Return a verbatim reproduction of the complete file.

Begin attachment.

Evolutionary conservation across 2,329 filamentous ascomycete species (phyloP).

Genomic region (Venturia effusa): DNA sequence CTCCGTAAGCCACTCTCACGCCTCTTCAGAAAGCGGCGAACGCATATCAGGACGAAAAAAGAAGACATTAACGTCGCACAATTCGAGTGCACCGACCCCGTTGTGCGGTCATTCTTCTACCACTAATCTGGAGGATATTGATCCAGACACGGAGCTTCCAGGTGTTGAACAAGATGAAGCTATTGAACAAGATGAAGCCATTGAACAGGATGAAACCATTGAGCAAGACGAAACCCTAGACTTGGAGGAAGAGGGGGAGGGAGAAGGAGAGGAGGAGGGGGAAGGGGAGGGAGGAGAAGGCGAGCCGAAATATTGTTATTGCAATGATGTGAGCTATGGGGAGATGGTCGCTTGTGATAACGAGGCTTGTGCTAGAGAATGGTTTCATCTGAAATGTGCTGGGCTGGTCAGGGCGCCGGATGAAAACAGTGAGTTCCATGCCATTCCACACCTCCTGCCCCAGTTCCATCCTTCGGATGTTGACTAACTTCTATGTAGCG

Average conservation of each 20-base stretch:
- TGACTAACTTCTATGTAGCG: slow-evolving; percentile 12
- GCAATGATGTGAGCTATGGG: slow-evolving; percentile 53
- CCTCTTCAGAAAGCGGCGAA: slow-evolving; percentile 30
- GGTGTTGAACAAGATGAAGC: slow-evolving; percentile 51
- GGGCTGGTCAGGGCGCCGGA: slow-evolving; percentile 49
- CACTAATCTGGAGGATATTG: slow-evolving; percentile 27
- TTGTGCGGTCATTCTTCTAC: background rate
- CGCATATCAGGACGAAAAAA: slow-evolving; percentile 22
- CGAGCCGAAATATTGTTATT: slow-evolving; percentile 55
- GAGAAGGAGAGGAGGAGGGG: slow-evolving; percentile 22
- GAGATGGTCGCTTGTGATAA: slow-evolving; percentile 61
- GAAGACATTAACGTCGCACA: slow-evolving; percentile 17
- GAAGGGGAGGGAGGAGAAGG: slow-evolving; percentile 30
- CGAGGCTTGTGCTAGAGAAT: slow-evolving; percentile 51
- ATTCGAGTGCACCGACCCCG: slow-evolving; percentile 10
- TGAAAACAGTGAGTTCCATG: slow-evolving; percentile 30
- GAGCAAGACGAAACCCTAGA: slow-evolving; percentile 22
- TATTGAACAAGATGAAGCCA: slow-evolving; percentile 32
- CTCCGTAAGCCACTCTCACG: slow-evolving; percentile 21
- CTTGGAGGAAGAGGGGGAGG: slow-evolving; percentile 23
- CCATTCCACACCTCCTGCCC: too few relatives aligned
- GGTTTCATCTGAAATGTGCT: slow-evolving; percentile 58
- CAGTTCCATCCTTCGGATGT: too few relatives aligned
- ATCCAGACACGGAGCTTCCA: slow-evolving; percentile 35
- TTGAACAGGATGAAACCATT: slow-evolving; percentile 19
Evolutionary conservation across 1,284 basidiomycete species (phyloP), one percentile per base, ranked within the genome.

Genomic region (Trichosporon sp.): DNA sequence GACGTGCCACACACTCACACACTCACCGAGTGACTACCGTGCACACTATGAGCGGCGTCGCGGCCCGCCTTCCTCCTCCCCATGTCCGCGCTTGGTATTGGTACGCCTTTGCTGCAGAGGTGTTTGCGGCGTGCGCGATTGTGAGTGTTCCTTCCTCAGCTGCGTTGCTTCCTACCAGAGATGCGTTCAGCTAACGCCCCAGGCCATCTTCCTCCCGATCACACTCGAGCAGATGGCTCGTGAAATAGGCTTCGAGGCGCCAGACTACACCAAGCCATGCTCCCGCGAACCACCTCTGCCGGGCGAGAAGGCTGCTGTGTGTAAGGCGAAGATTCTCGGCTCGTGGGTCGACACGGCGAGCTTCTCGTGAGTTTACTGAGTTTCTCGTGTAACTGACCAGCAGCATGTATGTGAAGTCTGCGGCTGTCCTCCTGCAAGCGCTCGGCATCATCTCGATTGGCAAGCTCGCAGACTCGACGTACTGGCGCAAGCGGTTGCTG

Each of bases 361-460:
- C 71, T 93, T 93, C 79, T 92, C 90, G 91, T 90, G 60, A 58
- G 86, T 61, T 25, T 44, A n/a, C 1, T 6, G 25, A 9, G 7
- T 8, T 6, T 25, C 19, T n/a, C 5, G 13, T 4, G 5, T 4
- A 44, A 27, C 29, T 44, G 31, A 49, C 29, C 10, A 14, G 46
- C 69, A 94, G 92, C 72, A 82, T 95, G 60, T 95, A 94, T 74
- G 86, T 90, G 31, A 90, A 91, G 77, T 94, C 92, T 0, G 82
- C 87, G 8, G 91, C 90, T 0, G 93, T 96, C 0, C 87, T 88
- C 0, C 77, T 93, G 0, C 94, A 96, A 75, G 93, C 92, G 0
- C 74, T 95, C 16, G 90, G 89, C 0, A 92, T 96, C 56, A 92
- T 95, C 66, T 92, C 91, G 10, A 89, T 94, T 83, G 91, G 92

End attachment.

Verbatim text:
Evolutionary conservation across 2,329 filamentous ascomycete species (phyloP).

Genomic region (Venturia effusa): DNA sequence CTCCGTAAGCCACTCTCACGCCTCTTCAGAAAGCGGCGAACGCATATCAGGACGAAAAAAGAAGACATTAACGTCGCACAATTCGAGTGCACCGACCCCGTTGTGCGGTCATTCTTCTACCACTAATCTGGAGGATATTGATCCAGACACGGAGCTTCCAGGTGTTGAACAAGATGAAGCTATTGAACAAGATGAAGCCATTGAACAGGATGAAACCATTGAGCAAGACGAAACCCTAGACTTGGAGGAAGAGGGGGAGGGAGAAGGAGAGGAGGAGGGGGAAGGGGAGGGAGGAGAAGGCGAGCCGAAATATTGTTATTGCAATGATGTGAGCTATGGGGAGATGGTCGCTTGTGATAACGAGGCTTGTGCTAGAGAATGGTTTCATCTGAAATGTGCTGGGCTGGTCAGGGCGCCGGATGAAAACAGTGAGTTCCATGCCATTCCACACCTCCTGCCCCAGTTCCATCCTTCGGATGTTGACTAACTTCTATGTAGCG

Average conservation of each 20-base stretch:
- TGACTAACTTCTATGTAGCG: slow-evolving; percentile 12
- GCAATGATGTGAGCTATGGG: slow-evolving; percentile 53
- CCTCTTCAGAAAGCGGCGAA: slow-evolving; percentile 30
- GGTGTTGAACAAGATGAAGC: slow-evolving; percentile 51
- GGGCTGGTCAGGGCGCCGGA: slow-evolving; percentile 49
- CACTAATCTGGAGGATATTG: slow-evolving; percentile 27
- TTGTGCGGTCATTCTTCTAC: background rate
- CGCATATCAGGACGAAAAAA: slow-evolving; percentile 22
- CGAGCCGAAATATTGTTATT: slow-evolving; percentile 55
- GAGAAGGAGAGGAGGAGGGG: slow-evolving; percentile 22
- GAGATGGTCGCTTGTGATAA: slow-evolving; percentile 61
- GAAGACATTAACGTCGCACA: slow-evolving; percentile 17
- GAAGGGGAGGGAGGAGAAGG: slow-evolving; percentile 30
- CGAGGCTTGTGCTAGAGAAT: slow-evolving; percentile 51
- ATTCGAGTGCACCGACCCCG: slow-evolving; percentile 10
- TGAAAACAGTGAGTTCCATG: slow-evolving; percentile 30
- GAGCAAGACGAAACCCTAGA: slow-evolving; percentile 22
- TATTGAACAAGATGAAGCCA: slow-evolving; percentile 32
- CTCCGTAAGCCACTCTCACG: slow-evolving; percentile 21
- CTTGGAGGAAGAGGGGGAGG: slow-evolving; percentile 23
- CCATTCCACACCTCCTGCCC: too few relatives aligned
- GGTTTCATCTGAAATGTGCT: slow-evolving; percentile 58
- CAGTTCCATCCTTCGGATGT: too few relatives aligned
- ATCCAGACACGGAGCTTCCA: slow-evolving; percentile 35
- TTGAACAGGATGAAACCATT: slow-evolving; percentile 19
Evolutionary conservation across 1,284 basidiomycete species (phyloP), one percentile per base, ranked within the genome.

Genomic region (Trichosporon sp.): DNA sequence GACGTGCCACACACTCACACACTCACCGAGTGACTACCGTGCACACTATGAGCGGCGTCGCGGCCCGCCTTCCTCCTCCCCATGTCCGCGCTTGGTATTGGTACGCCTTTGCTGCAGAGGTGTTTGCGGCGTGCGCGATTGTGAGTGTTCCTTCCTCAGCTGCGTTGCTTCCTACCAGAGATGCGTTCAGCTAACGCCCCAGGCCATCTTCCTCCCGATCACACTCGAGCAGATGGCTCGTGAAATAGGCTTCGAGGCGCCAGACTACACCAAGCCATGCTCCCGCGAACCACCTCTGCCGGGCGAGAAGGCTGCTGTGTGTAAGGCGAAGATTCTCGGCTCGTGGGTCGACACGGCGAGCTTCTCGTGAGTTTACTGAGTTTCTCGTGTAACTGACCAGCAGCATGTATGTGAAGTCTGCGGCTGTCCTCCTGCAAGCGCTCGGCATCATCTCGATTGGCAAGCTCGCAGACTCGACGTACTGGCGCAAGCGGTTGCTG

Each of bases 361-460:
- C 71, T 93, T 93, C 79, T 92, C 90, G 91, T 90, G 60, A 58
- G 86, T 61, T 25, T 44, A n/a, C 1, T 6, G 25, A 9, G 7
- T 8, T 6, T 25, C 19, T n/a, C 5, G 13, T 4, G 5, T 4
- A 44, A 27, C 29, T 44, G 31, A 49, C 29, C 10, A 14, G 46
- C 69, A 94, G 92, C 72, A 82, T 95, G 60, T 95, A 94, T 74
- G 86, T 90, G 31, A 90, A 91, G 77, T 94, C 92, T 0, G 82
- C 87, G 8, G 91, C 90, T 0, G 93, T 96, C 0, C 87, T 88
- C 0, C 77, T 93, G 0, C 94, A 96, A 75, G 93, C 92, G 0
- C 74, T 95, C 16, G 90, G 89, C 0, A 92, T 96, C 56, A 92
- T 95, C 66, T 92, C 91, G 10, A 89, T 94, T 83, G 91, G 92